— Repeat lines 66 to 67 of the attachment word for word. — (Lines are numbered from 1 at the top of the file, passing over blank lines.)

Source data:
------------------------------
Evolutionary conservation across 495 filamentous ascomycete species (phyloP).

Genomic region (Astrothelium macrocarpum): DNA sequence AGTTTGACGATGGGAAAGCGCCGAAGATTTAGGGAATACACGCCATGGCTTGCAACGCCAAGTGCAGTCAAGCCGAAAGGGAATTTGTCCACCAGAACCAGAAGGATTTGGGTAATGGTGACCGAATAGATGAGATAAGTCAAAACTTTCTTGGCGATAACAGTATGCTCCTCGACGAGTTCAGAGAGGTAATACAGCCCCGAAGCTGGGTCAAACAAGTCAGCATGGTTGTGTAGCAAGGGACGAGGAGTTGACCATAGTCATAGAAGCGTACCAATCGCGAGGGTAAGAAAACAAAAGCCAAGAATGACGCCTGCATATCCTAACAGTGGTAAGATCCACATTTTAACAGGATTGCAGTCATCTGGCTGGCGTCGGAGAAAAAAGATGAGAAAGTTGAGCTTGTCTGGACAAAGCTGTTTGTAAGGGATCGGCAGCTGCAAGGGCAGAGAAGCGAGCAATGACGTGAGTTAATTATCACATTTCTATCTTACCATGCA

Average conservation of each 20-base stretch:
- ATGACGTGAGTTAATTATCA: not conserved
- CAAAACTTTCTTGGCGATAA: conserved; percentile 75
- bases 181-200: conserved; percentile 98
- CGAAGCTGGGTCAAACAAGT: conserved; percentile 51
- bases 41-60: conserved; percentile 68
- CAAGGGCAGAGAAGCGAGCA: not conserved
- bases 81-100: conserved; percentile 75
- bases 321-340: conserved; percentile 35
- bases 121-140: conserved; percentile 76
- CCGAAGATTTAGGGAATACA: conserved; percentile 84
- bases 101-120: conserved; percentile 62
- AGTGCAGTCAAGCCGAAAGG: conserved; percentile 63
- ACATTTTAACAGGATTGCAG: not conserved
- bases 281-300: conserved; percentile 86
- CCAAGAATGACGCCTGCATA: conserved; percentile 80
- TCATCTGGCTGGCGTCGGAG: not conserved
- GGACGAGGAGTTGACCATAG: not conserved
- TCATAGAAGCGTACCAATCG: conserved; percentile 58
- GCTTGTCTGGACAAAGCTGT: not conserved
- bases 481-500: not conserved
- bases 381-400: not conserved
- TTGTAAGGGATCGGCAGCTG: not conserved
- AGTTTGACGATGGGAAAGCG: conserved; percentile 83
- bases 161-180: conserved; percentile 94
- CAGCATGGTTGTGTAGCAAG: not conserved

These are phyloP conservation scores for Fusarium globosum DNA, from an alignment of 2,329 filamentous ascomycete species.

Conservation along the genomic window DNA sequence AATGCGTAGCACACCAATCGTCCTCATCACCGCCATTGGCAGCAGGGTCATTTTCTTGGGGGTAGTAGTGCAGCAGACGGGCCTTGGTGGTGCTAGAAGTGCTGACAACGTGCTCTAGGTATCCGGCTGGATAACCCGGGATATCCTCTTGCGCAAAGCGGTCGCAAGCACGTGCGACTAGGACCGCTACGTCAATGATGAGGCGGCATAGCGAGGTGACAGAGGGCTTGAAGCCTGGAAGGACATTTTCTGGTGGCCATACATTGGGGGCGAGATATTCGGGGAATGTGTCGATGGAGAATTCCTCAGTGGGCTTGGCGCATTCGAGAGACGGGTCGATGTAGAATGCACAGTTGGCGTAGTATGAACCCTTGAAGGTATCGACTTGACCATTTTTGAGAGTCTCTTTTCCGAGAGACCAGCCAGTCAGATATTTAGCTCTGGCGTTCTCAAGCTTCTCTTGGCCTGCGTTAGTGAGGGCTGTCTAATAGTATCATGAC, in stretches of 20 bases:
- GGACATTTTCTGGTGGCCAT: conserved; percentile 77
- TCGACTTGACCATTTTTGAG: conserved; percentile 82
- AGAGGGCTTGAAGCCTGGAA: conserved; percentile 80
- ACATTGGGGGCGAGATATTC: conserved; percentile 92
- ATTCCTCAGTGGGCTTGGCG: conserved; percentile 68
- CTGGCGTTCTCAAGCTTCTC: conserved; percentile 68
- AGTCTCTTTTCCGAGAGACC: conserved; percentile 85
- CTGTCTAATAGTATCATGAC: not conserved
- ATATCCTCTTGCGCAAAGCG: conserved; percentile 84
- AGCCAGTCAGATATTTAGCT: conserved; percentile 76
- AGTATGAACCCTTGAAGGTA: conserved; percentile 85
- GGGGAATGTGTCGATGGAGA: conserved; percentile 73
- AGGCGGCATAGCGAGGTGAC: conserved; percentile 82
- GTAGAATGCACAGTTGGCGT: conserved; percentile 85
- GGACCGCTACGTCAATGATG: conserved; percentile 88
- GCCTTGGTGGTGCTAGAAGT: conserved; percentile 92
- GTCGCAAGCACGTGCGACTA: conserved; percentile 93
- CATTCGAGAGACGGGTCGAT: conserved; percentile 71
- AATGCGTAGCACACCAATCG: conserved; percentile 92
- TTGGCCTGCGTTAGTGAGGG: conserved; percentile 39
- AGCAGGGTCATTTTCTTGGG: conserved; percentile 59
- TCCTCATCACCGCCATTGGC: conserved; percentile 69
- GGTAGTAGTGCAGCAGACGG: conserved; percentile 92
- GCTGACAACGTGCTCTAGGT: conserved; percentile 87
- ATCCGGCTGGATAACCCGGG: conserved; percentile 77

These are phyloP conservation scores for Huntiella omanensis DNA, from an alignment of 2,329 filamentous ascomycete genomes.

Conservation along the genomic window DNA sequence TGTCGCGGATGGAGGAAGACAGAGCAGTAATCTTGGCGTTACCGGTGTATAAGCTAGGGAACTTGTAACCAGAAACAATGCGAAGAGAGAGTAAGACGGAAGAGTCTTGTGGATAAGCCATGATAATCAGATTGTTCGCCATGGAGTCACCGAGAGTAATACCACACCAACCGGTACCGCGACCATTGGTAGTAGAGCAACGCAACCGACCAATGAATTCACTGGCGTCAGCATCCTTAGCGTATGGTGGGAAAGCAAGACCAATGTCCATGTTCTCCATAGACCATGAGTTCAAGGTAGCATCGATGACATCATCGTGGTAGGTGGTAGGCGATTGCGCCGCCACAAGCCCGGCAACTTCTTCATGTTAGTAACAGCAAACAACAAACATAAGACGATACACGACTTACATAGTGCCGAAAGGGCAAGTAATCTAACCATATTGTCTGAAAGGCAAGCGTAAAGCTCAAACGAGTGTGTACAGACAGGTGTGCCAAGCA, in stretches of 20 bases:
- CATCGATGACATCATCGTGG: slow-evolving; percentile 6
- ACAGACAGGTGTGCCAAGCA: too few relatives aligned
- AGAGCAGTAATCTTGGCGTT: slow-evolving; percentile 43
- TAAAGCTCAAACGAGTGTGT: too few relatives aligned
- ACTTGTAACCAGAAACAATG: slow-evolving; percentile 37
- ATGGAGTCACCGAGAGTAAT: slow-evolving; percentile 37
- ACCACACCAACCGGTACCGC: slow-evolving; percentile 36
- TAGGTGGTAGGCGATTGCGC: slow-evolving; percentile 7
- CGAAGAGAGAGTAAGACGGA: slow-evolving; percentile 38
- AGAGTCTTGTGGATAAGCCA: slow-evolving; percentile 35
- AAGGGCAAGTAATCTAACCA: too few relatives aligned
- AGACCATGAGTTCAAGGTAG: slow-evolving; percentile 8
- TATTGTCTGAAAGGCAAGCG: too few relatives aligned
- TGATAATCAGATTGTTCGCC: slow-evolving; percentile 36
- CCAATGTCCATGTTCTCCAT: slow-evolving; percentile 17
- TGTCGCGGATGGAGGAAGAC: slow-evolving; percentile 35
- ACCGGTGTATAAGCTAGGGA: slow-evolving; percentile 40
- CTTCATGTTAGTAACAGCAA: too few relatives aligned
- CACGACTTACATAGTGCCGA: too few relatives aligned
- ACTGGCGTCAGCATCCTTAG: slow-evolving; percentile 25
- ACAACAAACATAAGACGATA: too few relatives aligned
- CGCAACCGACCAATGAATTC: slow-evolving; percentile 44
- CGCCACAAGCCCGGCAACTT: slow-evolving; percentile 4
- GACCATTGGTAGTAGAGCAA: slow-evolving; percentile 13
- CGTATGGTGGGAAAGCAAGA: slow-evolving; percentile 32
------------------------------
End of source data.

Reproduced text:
- CGAAGAGAGAGTAAGACGGA: slow-evolving; percentile 38
- AGAGTCTTGTGGATAAGCCA: slow-evolving; percentile 35